We always aim to keep the lines of communication smoothly flowing between our employees. Many are likely to be concerned about their health and wellbeing, their families and how they can continue working as aspects of ordinary life are increasingly shut down. Instant messaging platforms such as WhatsApp, Slack or G-chat enable key updates and notifications to be shared and allow workers to express their thoughts and feelings. These platforms can also eliminate chain email, allowing decisions to be made more quickly. Even a casual, non-business related chat with colleagues over instant messaging can help to lessen any feelings of isolation.
Video conferencing apps like Zoom and Skype let us conduct all meetings as usual. We work out times which are convenient for everyone across the UK, US and Hong Kong and are respectful of any cultural differences. Adopting this global methodology allows us to stay united and strong, while supporting our network of clients and candidates.
Crucial strategic meetings that are essential to the day-to-day running of the business include weekly marketing, finance and operations catch ups. The benefits of our Zoom calls are that everyone is more focused and engaged. We also have daily check-ins, again via Zoom, between our international offices.
Maintaining team spirit is vital for morale and productivity when everyone is working remotely. We set regular activity targets and incentives for the sales team. This included a football competition based on a knock-out with ‘goals’ scored according to sales activity, such as sending CVs, arranging interviews and making a placement, all of which have different values. We have a league table for it and people accrue points for prizes. As a result, our sales activity has gone up.
When working from home, people can be tempted to extend their hours to get things done, especially when they are saving time on the daily commute and the lines between personal and professional space become blurred. However, health professionals advise this is not always good for mental health. We try to set reasonable boundaries for our workers, for example encouraging them to put their email on an auto-response around the normal finishing time.
We finish earlier on a Friday at 4pm and the last hour of the day is dedicated to fun activities, such as hosting a virtual pub, quizzes and bingo.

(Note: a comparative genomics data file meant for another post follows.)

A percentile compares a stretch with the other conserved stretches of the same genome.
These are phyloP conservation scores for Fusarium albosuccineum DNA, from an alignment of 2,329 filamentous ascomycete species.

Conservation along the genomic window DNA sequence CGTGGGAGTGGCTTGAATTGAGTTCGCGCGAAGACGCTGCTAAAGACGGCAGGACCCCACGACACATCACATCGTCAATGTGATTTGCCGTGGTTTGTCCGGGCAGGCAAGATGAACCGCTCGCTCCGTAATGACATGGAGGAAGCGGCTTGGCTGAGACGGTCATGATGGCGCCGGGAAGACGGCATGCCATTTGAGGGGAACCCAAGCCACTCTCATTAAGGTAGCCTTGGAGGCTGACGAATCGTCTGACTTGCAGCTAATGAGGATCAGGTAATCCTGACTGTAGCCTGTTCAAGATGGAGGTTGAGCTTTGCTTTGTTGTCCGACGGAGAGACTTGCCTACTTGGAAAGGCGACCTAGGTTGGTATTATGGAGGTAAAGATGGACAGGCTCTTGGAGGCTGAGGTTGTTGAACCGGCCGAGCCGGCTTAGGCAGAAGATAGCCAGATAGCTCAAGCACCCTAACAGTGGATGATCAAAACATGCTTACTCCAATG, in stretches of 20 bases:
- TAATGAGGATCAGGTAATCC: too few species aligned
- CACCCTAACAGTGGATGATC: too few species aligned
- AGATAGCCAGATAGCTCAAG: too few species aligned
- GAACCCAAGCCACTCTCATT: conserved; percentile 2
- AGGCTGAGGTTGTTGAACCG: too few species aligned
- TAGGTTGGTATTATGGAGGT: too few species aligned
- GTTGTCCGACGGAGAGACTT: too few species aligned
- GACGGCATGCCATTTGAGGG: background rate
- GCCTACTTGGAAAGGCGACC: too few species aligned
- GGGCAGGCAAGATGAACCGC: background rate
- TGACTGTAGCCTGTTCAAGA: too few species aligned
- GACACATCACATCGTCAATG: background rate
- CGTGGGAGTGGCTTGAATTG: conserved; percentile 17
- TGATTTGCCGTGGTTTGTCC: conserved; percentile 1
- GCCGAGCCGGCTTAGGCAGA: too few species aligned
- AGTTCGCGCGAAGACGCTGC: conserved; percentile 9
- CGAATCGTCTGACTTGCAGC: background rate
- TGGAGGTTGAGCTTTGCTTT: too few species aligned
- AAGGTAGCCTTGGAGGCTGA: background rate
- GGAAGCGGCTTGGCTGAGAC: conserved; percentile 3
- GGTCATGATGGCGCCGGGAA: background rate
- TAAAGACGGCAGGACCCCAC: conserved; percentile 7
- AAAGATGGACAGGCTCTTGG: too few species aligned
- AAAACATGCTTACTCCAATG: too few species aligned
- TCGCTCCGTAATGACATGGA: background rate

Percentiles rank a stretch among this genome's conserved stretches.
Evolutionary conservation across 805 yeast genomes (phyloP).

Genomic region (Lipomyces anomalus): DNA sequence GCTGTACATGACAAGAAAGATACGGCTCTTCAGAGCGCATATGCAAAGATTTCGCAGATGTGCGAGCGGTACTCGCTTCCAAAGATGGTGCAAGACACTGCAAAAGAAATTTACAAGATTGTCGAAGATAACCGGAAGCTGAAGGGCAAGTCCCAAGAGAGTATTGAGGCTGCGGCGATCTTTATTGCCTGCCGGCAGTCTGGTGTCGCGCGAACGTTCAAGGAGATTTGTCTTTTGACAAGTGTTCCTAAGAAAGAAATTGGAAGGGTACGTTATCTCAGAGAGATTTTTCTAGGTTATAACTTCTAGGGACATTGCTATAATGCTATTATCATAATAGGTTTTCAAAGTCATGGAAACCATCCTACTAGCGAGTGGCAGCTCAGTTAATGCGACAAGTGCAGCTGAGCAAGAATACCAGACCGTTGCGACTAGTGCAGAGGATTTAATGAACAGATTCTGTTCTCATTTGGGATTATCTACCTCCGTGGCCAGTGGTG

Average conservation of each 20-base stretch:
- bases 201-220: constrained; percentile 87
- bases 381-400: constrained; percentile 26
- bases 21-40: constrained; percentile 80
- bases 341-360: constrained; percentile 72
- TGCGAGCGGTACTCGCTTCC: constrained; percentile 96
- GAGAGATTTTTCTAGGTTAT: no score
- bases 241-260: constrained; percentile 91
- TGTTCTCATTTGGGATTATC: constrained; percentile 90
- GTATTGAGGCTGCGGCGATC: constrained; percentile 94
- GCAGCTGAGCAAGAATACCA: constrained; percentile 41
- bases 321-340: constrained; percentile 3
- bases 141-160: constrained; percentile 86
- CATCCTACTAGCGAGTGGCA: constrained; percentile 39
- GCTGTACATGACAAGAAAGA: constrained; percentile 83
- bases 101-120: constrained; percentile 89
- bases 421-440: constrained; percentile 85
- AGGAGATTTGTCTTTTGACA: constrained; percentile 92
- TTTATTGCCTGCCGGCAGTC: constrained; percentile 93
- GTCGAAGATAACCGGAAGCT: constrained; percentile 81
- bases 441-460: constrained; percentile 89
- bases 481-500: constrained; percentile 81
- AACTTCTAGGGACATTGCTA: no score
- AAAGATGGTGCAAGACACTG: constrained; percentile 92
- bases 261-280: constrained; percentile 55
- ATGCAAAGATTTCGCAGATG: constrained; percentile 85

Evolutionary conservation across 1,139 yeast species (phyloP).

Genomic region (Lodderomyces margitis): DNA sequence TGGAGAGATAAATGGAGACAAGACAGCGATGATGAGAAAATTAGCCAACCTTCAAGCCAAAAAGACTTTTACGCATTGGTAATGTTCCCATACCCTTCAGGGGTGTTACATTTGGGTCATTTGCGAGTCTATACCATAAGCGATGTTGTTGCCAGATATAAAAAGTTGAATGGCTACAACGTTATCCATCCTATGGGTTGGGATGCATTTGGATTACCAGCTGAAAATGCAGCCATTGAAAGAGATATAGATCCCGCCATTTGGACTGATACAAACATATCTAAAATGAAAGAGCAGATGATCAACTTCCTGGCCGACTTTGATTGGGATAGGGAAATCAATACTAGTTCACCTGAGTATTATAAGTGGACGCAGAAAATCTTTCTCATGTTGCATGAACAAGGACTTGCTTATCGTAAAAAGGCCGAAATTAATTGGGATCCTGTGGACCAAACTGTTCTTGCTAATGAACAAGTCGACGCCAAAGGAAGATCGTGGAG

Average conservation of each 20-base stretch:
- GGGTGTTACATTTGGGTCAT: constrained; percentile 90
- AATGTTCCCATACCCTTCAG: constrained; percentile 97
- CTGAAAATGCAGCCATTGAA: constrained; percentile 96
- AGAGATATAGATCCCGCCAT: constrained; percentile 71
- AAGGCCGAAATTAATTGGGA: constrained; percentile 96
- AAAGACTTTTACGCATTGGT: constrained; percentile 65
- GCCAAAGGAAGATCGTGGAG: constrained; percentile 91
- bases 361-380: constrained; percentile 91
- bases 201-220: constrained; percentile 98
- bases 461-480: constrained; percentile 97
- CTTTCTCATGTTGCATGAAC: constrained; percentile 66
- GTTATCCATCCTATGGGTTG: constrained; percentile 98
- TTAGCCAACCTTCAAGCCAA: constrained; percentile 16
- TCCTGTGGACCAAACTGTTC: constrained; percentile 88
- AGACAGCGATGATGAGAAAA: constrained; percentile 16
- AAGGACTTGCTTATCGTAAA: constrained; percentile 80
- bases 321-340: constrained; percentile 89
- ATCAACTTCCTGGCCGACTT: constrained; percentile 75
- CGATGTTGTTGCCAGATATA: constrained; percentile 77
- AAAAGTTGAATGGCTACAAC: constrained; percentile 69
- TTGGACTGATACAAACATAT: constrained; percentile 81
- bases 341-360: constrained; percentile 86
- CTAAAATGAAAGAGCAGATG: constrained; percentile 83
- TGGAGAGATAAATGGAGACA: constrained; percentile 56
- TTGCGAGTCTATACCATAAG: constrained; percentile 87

Onboarding and training
Face-to-face meetings and entering a new workplace are currently out of the question but this does not mean that hiring decisions should be placed on hold. Instead, new strategies need to be devised to navigate around currently redundant onboarding processes.
Now that people are starting new roles remotely instead of in the office, there are a number of onboarding alternative options. Many of the initial meetings and training sessions can be undertaken digitally, using video calls and screen sharing functions.
We successfully hired someone in the UK after onboarding them remotely. The interview process started during the first part of the lockdown on the phone and via video and they are now happily working from home after we made a formal offer.
Any training can be done remotely using CRM platforms, which allow us to implement blanket learning and development policies across all of our territories so that everyone in the business has joined up skills and knowledge.
A well-designed, user friendly website is a vital resource for keeping our international network updated. Bearing this in mind, we will be launching websites to support and provide key information around our four sub-brands. They include:
- Claremont Staffing, focusing on permanent and contract recruitment
- Claremont Solutions, for Recruitment Process Outsourcing
- Claremont Select, dedicated to Executive Search
- Claremont Careers #lifeatclaremont for our internal recruitment needs.
Taking these steps will enable you to maintain operations while putting your business in a strong position to hit the ground running post-pandemic.